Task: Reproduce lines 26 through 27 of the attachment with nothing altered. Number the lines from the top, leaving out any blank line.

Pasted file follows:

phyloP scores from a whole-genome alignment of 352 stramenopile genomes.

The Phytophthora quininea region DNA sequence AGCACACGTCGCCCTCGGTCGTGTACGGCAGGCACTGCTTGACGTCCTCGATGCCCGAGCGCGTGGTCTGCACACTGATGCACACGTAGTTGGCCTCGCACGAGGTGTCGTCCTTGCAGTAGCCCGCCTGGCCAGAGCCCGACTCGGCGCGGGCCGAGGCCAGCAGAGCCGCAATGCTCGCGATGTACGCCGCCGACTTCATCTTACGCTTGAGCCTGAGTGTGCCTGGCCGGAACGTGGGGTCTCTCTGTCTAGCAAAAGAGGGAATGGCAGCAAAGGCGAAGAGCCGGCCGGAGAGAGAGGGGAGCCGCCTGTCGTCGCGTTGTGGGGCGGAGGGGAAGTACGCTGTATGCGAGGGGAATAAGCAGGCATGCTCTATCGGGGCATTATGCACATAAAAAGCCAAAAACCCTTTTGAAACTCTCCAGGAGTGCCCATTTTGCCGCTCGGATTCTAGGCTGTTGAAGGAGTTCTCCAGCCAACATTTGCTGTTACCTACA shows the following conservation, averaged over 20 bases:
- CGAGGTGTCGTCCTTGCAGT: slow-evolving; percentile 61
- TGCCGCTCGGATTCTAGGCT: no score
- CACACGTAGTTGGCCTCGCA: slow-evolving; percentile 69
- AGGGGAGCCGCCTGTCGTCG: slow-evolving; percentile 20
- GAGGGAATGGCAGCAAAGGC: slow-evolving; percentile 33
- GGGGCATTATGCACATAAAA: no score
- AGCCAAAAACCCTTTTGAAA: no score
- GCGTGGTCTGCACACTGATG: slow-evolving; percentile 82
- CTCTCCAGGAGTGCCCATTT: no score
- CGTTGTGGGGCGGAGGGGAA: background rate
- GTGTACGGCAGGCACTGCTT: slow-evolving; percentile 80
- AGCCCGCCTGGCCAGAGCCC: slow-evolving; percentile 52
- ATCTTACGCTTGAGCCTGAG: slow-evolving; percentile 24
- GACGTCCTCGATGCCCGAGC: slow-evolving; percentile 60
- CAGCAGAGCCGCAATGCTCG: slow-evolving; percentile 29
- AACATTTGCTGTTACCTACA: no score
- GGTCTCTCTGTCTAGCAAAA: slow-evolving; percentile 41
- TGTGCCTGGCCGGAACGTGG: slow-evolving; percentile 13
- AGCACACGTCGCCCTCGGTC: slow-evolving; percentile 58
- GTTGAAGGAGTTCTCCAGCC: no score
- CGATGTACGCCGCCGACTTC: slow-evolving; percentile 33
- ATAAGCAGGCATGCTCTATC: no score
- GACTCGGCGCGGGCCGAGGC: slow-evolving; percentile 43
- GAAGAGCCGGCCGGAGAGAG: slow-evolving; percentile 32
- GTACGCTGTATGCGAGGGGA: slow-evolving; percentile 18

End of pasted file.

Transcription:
- GAAGAGCCGGCCGGAGAGAG: slow-evolving; percentile 32
- GTACGCTGTATGCGAGGGGA: slow-evolving; percentile 18